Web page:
Exercise acts as a natural medicine for ADHD symptoms because it works the brain as well as the body. It’s all too easy during the colder part of the year not to exercise as much so make sure you build it into your routine. You are more likely to participate if you have paid in advance for a sports membership or exercise class or if you exercise with a friend. Many people, understandably, don’t enjoy outdoor winter exercise but there are many indoor options available. Remember to keep an eye out for special New Year offers around January when people are motivated to try something new.

Get planning

It’s good for us to have something to look forward to, even if it’s something relatively small. For the last couple of years, it’s been difficult to make plans with any certainty that they will happen, but there are more and more events and attractions becoming available all the time. Arrange to meet up with friends or family and start booking a few events. Check out what’s on in your local area at theatres and other entertainment venues. Find out if there are any seasonal markets or outdoor venues such as ice-rinks that are open. You may want to start researching travel options and book a holiday for the future. Just knowing that you have plans in place can make you feel more optimistic.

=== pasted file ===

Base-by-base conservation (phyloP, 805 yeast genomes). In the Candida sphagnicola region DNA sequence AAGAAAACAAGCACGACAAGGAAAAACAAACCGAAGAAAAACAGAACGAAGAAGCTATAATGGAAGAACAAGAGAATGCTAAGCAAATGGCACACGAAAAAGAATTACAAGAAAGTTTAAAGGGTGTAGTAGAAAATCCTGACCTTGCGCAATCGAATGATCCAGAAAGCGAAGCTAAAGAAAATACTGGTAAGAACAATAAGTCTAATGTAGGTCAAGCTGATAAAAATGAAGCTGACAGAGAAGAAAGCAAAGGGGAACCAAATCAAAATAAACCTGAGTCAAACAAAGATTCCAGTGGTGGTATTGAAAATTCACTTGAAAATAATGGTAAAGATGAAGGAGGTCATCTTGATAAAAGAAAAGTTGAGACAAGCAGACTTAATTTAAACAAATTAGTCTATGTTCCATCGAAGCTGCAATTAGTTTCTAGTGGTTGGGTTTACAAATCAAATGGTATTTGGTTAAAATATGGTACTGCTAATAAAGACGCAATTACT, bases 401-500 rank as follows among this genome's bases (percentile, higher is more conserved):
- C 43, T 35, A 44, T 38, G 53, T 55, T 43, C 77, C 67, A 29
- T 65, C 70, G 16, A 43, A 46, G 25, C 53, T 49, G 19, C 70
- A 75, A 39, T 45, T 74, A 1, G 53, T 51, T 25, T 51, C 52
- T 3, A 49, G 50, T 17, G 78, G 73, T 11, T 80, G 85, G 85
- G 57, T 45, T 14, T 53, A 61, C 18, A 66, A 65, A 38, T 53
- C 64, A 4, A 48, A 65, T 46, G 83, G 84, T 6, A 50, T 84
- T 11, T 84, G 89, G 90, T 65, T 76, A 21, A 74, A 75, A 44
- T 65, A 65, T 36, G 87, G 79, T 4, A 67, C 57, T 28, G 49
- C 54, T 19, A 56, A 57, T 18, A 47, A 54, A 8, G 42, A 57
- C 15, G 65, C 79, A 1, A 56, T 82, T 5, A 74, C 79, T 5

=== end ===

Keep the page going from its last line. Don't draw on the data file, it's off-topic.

Practice Mindfulness

Mindfulness is a way to bring your thoughts back to the present moment and is a recommended treatment for ADHD. It reduces stress and anxiety and enables more effective concentration. Like any new skill, it takes a little time to perfect and it isn’t for everybody. At the ADHD Centre, we have a short six-part mindfulness course. Click here to learn more and to access the first lesson for free: Essential Mindfulness Course.

Seek help

Seasonal depression and general feelings of sadness and melancholy are not unusual in the winter and if you’re feeling this way, the chances are that it will pass. However, it’s important that you listen to your brain. If these feelings are more pronounced than usual, please don’t suffer in silence. It’s essential that you seek help in dealing with how you are feeling, especially if your symptoms are detrimental to your quality of life. Even opening up to a trusted friend or family member can help enormously. If you are feeling overwhelmed or struggling with procrastination, knowing that there is somebody who understands will make you feel better. If you are affected by seasonal depression, it’s important to acknowledge your feelings and accept help.

If you would like some further guidance and support on managing your ADHD then please contact us at The ADHD Centre on 0800 061 4276 or via [email protected]. We can provide you with an in-depth ADHD assessment to improve your understanding of the condition and to know what treatment method is fit for you.

If you are concerned about the mental health of yourself or a loved one, here is a list of available Mental Health Charity Helplines that offer support.

Further reading

Depression: when it’s more than a symptom of ADHD

An ADHD Guide to Surviving Ol’ Man Winter

Seasonal Affective Disorder and the ADHD Brain

Seasonal Affective Disorder and ADHD: 4 Tips to Fight Depression

Updated November 2021